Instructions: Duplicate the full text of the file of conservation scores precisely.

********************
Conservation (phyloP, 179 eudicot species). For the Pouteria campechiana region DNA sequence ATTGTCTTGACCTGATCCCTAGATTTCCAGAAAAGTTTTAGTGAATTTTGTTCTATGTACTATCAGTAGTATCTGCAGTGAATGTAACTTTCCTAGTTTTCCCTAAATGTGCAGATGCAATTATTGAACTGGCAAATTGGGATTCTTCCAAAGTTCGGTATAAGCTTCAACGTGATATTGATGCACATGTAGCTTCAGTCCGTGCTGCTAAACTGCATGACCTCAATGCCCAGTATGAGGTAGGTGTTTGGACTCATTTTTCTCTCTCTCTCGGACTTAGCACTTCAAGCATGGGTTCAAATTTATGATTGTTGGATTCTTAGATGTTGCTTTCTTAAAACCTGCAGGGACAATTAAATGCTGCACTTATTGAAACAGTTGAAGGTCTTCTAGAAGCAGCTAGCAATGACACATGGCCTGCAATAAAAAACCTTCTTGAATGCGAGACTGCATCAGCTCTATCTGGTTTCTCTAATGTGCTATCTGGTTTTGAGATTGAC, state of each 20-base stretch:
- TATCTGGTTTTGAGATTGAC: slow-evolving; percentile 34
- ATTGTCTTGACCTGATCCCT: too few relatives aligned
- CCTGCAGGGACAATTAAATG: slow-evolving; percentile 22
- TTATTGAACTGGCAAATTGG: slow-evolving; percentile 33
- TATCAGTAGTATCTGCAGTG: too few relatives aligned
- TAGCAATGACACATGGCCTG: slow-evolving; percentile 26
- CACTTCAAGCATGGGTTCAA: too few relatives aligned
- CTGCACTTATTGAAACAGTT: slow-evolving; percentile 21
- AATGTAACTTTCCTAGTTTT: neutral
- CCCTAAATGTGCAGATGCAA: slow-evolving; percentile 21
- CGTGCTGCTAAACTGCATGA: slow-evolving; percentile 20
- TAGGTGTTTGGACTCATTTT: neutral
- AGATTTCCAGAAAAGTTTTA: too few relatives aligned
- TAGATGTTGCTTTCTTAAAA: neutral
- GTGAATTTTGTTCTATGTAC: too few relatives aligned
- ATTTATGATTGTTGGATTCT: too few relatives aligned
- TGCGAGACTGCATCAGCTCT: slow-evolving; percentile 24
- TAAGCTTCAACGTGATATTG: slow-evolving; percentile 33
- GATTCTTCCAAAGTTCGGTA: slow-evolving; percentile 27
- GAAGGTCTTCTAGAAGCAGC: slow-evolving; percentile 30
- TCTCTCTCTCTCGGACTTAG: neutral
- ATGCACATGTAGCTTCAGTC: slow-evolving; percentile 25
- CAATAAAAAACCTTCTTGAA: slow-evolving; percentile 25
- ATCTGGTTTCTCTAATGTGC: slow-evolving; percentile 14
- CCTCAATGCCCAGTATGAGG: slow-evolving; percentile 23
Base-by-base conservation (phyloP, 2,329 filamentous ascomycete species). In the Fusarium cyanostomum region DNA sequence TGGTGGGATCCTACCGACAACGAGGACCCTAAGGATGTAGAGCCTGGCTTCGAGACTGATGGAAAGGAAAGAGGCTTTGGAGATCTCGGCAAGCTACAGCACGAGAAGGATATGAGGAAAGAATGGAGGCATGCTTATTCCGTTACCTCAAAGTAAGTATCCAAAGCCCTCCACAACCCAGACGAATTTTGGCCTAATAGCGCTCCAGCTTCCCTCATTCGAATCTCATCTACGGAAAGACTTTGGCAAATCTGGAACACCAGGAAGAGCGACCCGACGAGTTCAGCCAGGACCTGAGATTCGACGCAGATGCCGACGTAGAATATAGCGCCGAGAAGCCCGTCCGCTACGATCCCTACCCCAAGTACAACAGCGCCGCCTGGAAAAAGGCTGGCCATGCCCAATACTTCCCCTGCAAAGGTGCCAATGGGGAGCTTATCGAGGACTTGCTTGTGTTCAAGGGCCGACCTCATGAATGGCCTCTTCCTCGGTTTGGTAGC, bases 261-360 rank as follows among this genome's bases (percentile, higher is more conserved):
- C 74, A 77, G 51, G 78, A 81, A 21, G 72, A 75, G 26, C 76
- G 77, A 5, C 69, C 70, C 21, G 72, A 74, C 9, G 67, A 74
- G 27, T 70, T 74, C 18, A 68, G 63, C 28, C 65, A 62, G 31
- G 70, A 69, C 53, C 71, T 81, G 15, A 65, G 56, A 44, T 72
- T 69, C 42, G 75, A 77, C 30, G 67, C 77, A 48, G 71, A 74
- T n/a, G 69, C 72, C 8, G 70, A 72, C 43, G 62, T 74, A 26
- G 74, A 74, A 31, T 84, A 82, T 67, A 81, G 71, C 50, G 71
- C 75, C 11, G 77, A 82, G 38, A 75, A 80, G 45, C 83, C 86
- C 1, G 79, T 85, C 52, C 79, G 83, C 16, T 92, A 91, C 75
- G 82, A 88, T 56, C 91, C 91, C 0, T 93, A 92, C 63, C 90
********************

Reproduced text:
Conservation (phyloP, 179 eudicot species). For the Pouteria campechiana region DNA sequence ATTGTCTTGACCTGATCCCTAGATTTCCAGAAAAGTTTTAGTGAATTTTGTTCTATGTACTATCAGTAGTATCTGCAGTGAATGTAACTTTCCTAGTTTTCCCTAAATGTGCAGATGCAATTATTGAACTGGCAAATTGGGATTCTTCCAAAGTTCGGTATAAGCTTCAACGTGATATTGATGCACATGTAGCTTCAGTCCGTGCTGCTAAACTGCATGACCTCAATGCCCAGTATGAGGTAGGTGTTTGGACTCATTTTTCTCTCTCTCTCGGACTTAGCACTTCAAGCATGGGTTCAAATTTATGATTGTTGGATTCTTAGATGTTGCTTTCTTAAAACCTGCAGGGACAATTAAATGCTGCACTTATTGAAACAGTTGAAGGTCTTCTAGAAGCAGCTAGCAATGACACATGGCCTGCAATAAAAAACCTTCTTGAATGCGAGACTGCATCAGCTCTATCTGGTTTCTCTAATGTGCTATCTGGTTTTGAGATTGAC, state of each 20-base stretch:
- TATCTGGTTTTGAGATTGAC: slow-evolving; percentile 34
- ATTGTCTTGACCTGATCCCT: too few relatives aligned
- CCTGCAGGGACAATTAAATG: slow-evolving; percentile 22
- TTATTGAACTGGCAAATTGG: slow-evolving; percentile 33
- TATCAGTAGTATCTGCAGTG: too few relatives aligned
- TAGCAATGACACATGGCCTG: slow-evolving; percentile 26
- CACTTCAAGCATGGGTTCAA: too few relatives aligned
- CTGCACTTATTGAAACAGTT: slow-evolving; percentile 21
- AATGTAACTTTCCTAGTTTT: neutral
- CCCTAAATGTGCAGATGCAA: slow-evolving; percentile 21
- CGTGCTGCTAAACTGCATGA: slow-evolving; percentile 20
- TAGGTGTTTGGACTCATTTT: neutral
- AGATTTCCAGAAAAGTTTTA: too few relatives aligned
- TAGATGTTGCTTTCTTAAAA: neutral
- GTGAATTTTGTTCTATGTAC: too few relatives aligned
- ATTTATGATTGTTGGATTCT: too few relatives aligned
- TGCGAGACTGCATCAGCTCT: slow-evolving; percentile 24
- TAAGCTTCAACGTGATATTG: slow-evolving; percentile 33
- GATTCTTCCAAAGTTCGGTA: slow-evolving; percentile 27
- GAAGGTCTTCTAGAAGCAGC: slow-evolving; percentile 30
- TCTCTCTCTCTCGGACTTAG: neutral
- ATGCACATGTAGCTTCAGTC: slow-evolving; percentile 25
- CAATAAAAAACCTTCTTGAA: slow-evolving; percentile 25
- ATCTGGTTTCTCTAATGTGC: slow-evolving; percentile 14
- CCTCAATGCCCAGTATGAGG: slow-evolving; percentile 23
Base-by-base conservation (phyloP, 2,329 filamentous ascomycete species). In the Fusarium cyanostomum region DNA sequence TGGTGGGATCCTACCGACAACGAGGACCCTAAGGATGTAGAGCCTGGCTTCGAGACTGATGGAAAGGAAAGAGGCTTTGGAGATCTCGGCAAGCTACAGCACGAGAAGGATATGAGGAAAGAATGGAGGCATGCTTATTCCGTTACCTCAAAGTAAGTATCCAAAGCCCTCCACAACCCAGACGAATTTTGGCCTAATAGCGCTCCAGCTTCCCTCATTCGAATCTCATCTACGGAAAGACTTTGGCAAATCTGGAACACCAGGAAGAGCGACCCGACGAGTTCAGCCAGGACCTGAGATTCGACGCAGATGCCGACGTAGAATATAGCGCCGAGAAGCCCGTCCGCTACGATCCCTACCCCAAGTACAACAGCGCCGCCTGGAAAAAGGCTGGCCATGCCCAATACTTCCCCTGCAAAGGTGCCAATGGGGAGCTTATCGAGGACTTGCTTGTGTTCAAGGGCCGACCTCATGAATGGCCTCTTCCTCGGTTTGGTAGC, bases 261-360 rank as follows among this genome's bases (percentile, higher is more conserved):
- C 74, A 77, G 51, G 78, A 81, A 21, G 72, A 75, G 26, C 76
- G 77, A 5, C 69, C 70, C 21, G 72, A 74, C 9, G 67, A 74
- G 27, T 70, T 74, C 18, A 68, G 63, C 28, C 65, A 62, G 31
- G 70, A 69, C 53, C 71, T 81, G 15, A 65, G 56, A 44, T 72
- T 69, C 42, G 75, A 77, C 30, G 67, C 77, A 48, G 71, A 74
- T n/a, G 69, C 72, C 8, G 70, A 72, C 43, G 62, T 74, A 26
- G 74, A 74, A 31, T 84, A 82, T 67, A 81, G 71, C 50, G 71
- C 75, C 11, G 77, A 82, G 38, A 75, A 80, G 45, C 83, C 86
- C 1, G 79, T 85, C 52, C 79, G 83, C 16, T 92, A 91, C 75
- G 82, A 88, T 56, C 91, C 91, C 0, T 93, A 92, C 63, C 90